Wednesday, November 15, 2017
Lasagna Gardening Might Be The Answer To The Question You Didn't Know To Ask
I stumbled across the idea a few years ago while, ironically, expanding my Square Foot Garden. I wanted to reclaim space for several new raised beds from my lawn and didn't want to use any sort of herbicide to kill the grass. I got the bright idea of cutting the grass as short as my mower would allow, then covering it with a layer of newspaper and several inches of shredded leaves. It was a fall project and effectively allowed me to kill two birds with one stone. My intent was simply to kill the grass in a natural way, but when spring rolled around I was surprised to see that the creeping myrtle from an adjacent bed zoomed in to cover the unused spaces. A little digging on the Internet confirmed that I was not the first to discover this concept and that, in fact, versions of the method had been in use for hundreds of years. Some additional tinkering led me to a system that I am confident is repeatable and will work well for just about any garden situation.
Now, you may be asking, if you are a proponent of Square Foot Gardening (which I am) then why are you promoting a different method? There are two answers to that question. First of all, while you can grow ANYTHING in a Square Foot Garden, some plants are not very practically grown that way. The "umbrella" squashes like zucchini, for instance, are just not well-suited for that method, as even the smaller hybrids will quickly grow to cover an entire raised bed. Second, the initial investment required for a larger Square Foot project can be prohibitive for some gardeners. Yes, it is true that a 4' X 4' Square Foot Garden will produce as much as a larger row garden, but it will also cost around $100 to build. For hobby use, there is a justification for that cost in terms of seed, water and fertilizer savings, but for a larger scale or semi-commercial gardening operation those costs get out of hand very quickly. So, what I have developed for the cost-conscious gardener is something of a hybrid approach which incorporates some of the advantages of the Square Foot method with the minimal investment of the no-till lasagna method.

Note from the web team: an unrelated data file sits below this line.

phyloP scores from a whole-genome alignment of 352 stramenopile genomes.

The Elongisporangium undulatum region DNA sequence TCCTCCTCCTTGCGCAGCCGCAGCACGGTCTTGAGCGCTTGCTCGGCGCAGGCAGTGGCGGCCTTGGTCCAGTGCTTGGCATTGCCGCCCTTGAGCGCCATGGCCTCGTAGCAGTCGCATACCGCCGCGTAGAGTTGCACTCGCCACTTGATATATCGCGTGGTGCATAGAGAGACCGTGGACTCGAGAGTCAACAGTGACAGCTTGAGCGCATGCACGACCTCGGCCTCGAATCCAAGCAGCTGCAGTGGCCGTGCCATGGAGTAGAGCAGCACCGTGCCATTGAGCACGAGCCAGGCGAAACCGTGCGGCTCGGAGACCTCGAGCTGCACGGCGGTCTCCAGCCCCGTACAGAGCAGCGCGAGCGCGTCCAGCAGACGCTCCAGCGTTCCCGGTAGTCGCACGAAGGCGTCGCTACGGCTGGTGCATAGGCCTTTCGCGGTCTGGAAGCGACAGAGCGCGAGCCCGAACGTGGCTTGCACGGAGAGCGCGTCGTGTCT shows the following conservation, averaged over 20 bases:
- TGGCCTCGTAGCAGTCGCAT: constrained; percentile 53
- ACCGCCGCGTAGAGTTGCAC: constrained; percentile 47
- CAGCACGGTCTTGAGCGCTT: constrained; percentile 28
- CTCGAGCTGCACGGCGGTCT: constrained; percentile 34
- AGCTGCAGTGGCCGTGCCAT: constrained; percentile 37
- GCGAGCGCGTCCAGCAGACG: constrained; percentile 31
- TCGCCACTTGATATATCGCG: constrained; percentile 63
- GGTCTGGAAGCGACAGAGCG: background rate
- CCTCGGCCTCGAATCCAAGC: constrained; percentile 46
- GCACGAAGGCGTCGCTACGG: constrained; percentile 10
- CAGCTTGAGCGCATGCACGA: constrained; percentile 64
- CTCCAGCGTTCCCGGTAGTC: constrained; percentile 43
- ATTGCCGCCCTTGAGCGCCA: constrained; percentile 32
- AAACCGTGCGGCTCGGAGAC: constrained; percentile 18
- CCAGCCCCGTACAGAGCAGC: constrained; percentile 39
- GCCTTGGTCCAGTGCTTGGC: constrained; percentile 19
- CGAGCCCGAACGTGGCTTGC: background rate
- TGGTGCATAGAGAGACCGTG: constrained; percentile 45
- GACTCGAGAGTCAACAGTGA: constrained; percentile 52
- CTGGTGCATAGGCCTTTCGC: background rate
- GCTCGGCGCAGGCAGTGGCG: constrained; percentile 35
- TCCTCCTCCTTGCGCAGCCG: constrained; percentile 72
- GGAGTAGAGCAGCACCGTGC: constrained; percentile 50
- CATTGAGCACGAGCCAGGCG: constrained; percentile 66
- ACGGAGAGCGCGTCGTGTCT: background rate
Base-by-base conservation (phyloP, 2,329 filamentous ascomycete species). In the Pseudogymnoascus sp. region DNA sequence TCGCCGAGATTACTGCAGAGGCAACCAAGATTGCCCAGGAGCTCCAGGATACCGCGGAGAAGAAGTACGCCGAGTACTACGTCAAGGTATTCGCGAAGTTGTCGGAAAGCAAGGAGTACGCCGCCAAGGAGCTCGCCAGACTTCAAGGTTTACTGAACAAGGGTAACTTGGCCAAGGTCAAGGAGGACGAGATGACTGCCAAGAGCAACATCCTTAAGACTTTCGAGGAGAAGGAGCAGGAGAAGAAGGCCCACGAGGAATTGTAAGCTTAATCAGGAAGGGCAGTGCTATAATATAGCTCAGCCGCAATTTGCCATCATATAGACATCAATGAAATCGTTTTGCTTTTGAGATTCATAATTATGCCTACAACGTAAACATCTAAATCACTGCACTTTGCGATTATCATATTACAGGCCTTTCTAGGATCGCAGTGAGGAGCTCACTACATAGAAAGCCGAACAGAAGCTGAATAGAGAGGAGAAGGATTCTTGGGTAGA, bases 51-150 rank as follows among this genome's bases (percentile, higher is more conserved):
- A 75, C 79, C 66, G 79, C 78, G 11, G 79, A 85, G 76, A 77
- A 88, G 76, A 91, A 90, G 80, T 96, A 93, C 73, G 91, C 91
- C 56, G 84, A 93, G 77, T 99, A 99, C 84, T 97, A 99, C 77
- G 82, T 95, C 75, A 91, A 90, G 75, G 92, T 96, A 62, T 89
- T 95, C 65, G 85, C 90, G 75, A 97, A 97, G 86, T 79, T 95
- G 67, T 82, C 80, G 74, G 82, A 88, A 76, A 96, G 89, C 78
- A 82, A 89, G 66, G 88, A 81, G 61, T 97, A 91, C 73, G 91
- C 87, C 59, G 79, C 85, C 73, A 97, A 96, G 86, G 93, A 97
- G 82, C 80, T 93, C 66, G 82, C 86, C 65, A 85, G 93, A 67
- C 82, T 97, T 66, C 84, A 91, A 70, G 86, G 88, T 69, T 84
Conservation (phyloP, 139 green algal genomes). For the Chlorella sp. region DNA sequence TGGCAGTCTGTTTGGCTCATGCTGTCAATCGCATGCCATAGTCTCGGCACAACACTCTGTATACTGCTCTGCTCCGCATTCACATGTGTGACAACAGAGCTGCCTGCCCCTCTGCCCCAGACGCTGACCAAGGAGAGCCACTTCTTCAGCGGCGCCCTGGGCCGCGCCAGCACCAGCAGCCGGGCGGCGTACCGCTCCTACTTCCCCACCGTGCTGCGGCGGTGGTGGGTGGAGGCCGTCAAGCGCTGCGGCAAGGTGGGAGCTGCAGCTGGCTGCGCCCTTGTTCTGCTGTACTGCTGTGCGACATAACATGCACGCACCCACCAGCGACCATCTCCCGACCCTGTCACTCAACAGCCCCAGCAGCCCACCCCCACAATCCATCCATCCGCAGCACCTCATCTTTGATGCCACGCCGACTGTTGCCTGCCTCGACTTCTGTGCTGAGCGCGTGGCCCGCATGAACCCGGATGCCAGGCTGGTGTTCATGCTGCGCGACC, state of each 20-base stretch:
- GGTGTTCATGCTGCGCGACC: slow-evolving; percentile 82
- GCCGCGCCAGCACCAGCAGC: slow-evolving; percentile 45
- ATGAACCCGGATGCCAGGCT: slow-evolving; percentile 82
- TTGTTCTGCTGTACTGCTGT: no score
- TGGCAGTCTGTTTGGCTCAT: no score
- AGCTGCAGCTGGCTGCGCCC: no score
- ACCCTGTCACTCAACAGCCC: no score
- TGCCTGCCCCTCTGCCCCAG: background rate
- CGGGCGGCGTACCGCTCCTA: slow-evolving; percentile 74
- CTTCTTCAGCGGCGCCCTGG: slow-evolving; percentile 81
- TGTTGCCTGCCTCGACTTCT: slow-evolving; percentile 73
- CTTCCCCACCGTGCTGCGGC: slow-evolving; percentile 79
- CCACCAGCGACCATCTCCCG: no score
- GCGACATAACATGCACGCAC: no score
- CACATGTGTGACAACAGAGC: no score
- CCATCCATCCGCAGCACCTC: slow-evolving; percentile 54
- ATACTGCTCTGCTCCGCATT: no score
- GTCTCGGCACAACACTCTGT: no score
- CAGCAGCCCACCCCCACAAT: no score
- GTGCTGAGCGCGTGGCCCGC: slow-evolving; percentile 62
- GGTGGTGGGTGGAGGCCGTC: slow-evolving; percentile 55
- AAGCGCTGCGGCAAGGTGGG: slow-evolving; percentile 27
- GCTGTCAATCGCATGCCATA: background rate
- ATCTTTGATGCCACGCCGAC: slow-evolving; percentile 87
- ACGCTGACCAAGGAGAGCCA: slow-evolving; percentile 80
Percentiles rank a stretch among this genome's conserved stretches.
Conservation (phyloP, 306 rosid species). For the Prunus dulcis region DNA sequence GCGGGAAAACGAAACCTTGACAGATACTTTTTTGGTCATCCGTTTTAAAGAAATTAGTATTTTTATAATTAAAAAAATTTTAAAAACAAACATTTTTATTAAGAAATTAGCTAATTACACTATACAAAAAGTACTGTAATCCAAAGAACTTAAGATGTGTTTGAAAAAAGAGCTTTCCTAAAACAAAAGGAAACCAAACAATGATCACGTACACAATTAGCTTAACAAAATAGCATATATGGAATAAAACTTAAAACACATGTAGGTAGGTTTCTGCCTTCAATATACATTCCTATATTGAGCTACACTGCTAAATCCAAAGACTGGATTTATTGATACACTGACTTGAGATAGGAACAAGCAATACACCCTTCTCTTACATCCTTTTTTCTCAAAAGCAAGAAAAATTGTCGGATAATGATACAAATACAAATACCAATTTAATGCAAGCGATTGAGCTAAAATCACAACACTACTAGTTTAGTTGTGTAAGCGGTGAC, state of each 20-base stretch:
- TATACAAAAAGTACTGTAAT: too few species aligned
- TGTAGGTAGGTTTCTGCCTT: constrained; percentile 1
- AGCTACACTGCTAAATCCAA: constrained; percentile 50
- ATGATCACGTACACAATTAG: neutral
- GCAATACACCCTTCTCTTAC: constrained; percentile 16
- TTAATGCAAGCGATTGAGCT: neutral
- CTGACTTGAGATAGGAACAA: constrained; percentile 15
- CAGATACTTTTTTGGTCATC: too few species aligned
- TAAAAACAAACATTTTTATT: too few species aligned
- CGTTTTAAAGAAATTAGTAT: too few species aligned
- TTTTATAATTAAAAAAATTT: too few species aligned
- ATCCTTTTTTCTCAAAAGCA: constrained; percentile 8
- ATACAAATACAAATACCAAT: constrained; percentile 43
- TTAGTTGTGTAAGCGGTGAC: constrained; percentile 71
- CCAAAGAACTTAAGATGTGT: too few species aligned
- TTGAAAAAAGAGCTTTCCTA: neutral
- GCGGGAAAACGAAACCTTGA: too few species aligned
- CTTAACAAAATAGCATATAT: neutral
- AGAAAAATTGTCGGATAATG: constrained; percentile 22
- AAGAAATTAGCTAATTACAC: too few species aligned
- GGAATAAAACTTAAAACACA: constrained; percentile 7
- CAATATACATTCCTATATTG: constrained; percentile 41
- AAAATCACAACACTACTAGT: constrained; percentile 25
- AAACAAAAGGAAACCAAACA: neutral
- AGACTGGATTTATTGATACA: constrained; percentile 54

Fall is the best time to start a lasagna garden, since there is a ready supply of fibrous mulch (shredded leaves) and the time between now and spring planting will give the garden time to "age." As implied by the term no-till, there is no digging required to start, the garden is built on top of the ground. The first step is to lay out the area that will become the garden. Following one of the Square Foot principles, the area can be any length but should be no more than four feet wide -- 4' X 8' or 4' X 10' are good to start -- and there should be at least two feet (I prefer three) between the beds. I use mason's line and landscape pegs to define the area and then use a lawnmower or string trimmer to cut the grass inside the lines as low as possible.
Next, place a layer of newspaper 2 or 3 sheets thick directly on the grass/ground. You will want to wet the newspaper as you are laying it to prevent it from blowing away and to begin the decomposition process. Once the area is completely covered in paper, add a layer of organic material eight to ten inches thick on top. You can use just about any organic material available to you including shredded leaves, grass clippings, coffee grounds, shredded newspaper, etc. While you should try to have some of both "brown" and "green" materials, there is no particular formula you need to follow. If you are using shredded leaves almost exclusively, however, you may want to add a little blood meal as a source of additional nitrogen.
Again, to prevent the material from moving and to help start decomposition, wet your "stack" thoroughly at this point. It is okay to leave the stack at this stage for a few days or even a couple of weeks. As the material settles and begins to decompose, the stack will decrease in height and it's okay, although not necessary, to add another couple of inches of mulch as is does.
The next layer can be either a single layer of corrugated cardboard or a layer of newspaper five or six sheets thick. Be sure to use only uncoated cardboard as the glossy type does not decompose well. On top of the cardboard or paper, add a layer of good quality compost two to four inches thick and water the whole stack thoroughly. From this point all you need to do is wait for spring! Your seeds or seedlings will be planted in the compost where they will grow down into the decomposing mulch. Worms will be attracted to the rich organic matter and break up the underlying soil in the process. Weed growth will be minimal, just as in a Square Foot Garden, and you can even use the Square Foot planting rules as a guideline for your lasagna garden. Each fall, a new layer of mulch and compost will be added, maintaining a permaculture cycle.
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